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June 11, 2015: Distal Hereditary Neuropathies

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June 11, 2015

Distal Hereditary Neuropathies

The distal hereditary neuropathies (dHMN) are a heterogeneous group of disorders that can mimic the axonal forms of the hereditary motor and sensory neuropathies or the distal myopathies. However, dHMN are characterized by a progressive atrophy and paresis of the lower, greater than upper distal extremities, classically the gastrocnemius, peroneal, and intrinsic hand muscles; at times, with mild sensory symptoms1. Nerve conduction studies, though, are often normal and EMG demonstrates chronic distal denervation. This group of disorders was organized in 1993 into seven categories distinguished by age of onset and pattern of weakness. The genetics of the dHMN are varied and panels are available to sequence the most common genes implicated in this group of disorders. Whole exome sequencing can be helpful in the identification of novel genes in the affected families2.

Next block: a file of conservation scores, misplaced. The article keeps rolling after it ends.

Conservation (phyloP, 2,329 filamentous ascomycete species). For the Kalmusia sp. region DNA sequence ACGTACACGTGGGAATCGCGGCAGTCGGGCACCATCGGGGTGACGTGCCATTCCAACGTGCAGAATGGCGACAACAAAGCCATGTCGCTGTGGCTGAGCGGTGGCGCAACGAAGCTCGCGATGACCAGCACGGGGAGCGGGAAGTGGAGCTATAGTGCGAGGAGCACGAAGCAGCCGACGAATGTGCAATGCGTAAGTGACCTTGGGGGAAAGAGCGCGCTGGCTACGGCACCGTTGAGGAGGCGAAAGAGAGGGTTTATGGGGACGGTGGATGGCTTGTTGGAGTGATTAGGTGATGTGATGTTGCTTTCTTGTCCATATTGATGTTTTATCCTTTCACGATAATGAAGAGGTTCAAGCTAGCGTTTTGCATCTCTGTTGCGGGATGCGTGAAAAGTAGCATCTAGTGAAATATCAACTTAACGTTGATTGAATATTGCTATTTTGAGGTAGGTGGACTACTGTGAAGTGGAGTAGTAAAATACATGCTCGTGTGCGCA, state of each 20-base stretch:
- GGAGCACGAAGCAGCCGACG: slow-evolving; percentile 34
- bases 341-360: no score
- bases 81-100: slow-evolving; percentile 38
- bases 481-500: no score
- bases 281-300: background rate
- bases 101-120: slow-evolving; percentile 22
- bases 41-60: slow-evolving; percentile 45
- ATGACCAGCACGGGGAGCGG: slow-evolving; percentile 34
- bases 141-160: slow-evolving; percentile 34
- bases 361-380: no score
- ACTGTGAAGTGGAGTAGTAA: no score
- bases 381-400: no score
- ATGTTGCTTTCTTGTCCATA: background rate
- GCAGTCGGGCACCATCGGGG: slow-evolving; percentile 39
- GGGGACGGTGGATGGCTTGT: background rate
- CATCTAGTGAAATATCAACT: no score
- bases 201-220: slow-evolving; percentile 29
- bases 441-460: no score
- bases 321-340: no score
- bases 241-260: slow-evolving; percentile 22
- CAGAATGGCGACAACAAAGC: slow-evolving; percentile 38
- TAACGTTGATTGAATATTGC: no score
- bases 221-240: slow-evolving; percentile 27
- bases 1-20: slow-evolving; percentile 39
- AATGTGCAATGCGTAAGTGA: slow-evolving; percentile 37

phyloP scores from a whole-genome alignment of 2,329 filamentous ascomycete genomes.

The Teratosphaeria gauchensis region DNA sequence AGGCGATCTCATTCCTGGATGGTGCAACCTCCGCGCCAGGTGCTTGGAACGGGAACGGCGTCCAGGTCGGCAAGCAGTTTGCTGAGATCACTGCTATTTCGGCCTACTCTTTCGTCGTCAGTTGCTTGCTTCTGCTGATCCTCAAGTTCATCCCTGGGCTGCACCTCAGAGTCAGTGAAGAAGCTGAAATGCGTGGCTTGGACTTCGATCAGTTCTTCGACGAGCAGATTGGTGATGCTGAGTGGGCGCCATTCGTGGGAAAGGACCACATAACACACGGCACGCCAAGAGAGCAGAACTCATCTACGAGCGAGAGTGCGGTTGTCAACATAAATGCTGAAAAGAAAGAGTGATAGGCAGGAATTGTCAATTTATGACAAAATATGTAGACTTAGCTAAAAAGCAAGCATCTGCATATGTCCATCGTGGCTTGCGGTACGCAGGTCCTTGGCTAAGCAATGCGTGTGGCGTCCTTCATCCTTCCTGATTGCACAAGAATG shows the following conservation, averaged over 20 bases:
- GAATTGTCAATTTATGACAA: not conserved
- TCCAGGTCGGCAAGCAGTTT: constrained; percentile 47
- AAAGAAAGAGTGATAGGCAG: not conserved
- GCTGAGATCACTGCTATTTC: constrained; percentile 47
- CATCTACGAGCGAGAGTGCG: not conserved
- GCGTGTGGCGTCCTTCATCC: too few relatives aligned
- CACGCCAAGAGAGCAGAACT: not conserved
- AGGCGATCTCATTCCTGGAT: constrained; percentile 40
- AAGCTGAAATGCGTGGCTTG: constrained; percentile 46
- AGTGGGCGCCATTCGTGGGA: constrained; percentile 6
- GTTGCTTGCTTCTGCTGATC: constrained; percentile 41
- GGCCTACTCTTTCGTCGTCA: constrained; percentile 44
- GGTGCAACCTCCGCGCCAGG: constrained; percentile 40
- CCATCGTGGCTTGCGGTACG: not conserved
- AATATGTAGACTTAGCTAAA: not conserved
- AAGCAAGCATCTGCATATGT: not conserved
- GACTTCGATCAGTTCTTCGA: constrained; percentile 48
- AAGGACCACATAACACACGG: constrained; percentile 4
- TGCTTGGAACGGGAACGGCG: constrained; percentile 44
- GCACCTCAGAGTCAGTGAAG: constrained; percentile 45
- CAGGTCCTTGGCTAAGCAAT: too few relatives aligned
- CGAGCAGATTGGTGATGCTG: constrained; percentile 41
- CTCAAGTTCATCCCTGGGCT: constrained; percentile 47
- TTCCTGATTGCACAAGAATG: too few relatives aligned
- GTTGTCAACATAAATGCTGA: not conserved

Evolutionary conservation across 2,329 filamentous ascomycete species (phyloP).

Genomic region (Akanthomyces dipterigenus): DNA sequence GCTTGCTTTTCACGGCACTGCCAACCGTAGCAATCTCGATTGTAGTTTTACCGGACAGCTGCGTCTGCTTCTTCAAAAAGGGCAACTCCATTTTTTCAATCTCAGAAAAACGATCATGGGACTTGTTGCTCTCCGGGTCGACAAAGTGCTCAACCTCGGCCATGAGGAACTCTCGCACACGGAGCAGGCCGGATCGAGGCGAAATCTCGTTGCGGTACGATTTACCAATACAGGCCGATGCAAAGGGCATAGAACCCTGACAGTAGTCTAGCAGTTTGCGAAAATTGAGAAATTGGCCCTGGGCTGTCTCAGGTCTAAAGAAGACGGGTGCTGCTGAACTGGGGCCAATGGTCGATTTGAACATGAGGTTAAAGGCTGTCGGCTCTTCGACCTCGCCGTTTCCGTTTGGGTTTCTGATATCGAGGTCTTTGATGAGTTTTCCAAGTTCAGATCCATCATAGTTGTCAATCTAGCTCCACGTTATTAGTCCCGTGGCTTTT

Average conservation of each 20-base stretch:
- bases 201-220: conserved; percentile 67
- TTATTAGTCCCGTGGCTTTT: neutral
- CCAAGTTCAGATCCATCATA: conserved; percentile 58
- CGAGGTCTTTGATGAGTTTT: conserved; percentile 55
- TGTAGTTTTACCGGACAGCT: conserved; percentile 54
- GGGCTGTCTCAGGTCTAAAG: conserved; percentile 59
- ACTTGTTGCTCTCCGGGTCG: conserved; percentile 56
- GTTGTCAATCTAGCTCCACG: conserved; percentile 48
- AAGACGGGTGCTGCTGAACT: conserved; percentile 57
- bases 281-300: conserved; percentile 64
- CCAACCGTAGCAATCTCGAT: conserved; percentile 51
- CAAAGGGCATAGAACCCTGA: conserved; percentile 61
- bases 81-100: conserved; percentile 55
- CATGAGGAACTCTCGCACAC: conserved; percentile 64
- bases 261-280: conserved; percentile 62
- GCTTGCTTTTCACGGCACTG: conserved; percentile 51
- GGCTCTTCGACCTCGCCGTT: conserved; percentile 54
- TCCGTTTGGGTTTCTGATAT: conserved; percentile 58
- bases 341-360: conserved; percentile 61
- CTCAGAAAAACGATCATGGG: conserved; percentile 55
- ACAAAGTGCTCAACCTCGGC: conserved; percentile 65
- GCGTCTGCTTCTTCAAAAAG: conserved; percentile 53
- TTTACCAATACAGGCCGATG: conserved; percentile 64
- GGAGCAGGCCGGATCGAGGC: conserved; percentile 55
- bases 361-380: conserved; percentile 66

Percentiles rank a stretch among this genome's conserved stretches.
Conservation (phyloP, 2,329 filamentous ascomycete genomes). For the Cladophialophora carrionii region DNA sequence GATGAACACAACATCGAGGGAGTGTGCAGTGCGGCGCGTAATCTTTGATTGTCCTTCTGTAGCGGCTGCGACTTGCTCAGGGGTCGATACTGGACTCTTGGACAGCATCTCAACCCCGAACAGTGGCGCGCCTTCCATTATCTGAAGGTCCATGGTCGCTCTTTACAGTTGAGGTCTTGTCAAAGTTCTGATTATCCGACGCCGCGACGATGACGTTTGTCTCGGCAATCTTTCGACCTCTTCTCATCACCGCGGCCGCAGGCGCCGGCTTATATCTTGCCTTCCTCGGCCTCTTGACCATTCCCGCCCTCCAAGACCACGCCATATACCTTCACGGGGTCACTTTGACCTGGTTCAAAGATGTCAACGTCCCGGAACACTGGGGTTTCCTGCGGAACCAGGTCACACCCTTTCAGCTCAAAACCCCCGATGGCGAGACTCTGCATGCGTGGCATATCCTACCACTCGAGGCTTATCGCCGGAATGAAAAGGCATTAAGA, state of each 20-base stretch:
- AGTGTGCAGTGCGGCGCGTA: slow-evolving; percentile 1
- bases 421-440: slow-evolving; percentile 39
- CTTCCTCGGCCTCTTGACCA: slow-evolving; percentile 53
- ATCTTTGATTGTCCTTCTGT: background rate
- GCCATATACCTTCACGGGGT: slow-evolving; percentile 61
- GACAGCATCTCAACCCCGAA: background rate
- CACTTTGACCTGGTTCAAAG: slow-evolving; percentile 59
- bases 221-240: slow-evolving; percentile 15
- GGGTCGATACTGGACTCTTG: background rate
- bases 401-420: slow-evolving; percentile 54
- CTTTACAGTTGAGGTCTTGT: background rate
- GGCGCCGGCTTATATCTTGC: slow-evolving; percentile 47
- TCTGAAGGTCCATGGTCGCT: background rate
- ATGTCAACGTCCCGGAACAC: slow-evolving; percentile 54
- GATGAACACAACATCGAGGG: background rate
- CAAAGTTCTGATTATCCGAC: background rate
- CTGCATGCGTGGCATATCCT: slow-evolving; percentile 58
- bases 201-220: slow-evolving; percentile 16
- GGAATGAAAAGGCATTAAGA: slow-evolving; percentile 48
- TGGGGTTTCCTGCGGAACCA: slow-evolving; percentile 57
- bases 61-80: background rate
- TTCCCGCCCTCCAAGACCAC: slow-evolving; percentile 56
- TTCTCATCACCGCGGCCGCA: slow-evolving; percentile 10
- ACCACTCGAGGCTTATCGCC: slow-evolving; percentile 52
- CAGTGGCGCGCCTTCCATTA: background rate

References

  1. Rossor AM, Kalmar B, Greensmith L, Reilly MM. The distal hereditary motor neuropathies. Journal of Neurology, Neurosurgery & Psychiatry 2012; 83: 6-14.
  2. Gess B, Auer-Grumbach M, Schirmacher A, et al. HSJ1-related hereditary neuropathies: novel mutations and extended clinical spectrum. Neurology 2014; 83: 1726-1732.

Submitted by Adam Numis, MD, Department of Neurology, University of California, Los Angeles.

Disclosures: Dr. Numis is a member of the Residents & Fellows Section of Neurology.

For more clinical pearls and other articles of interest to neurology trainees, visit Neurology. Listen to this week's Neurology Podcast.

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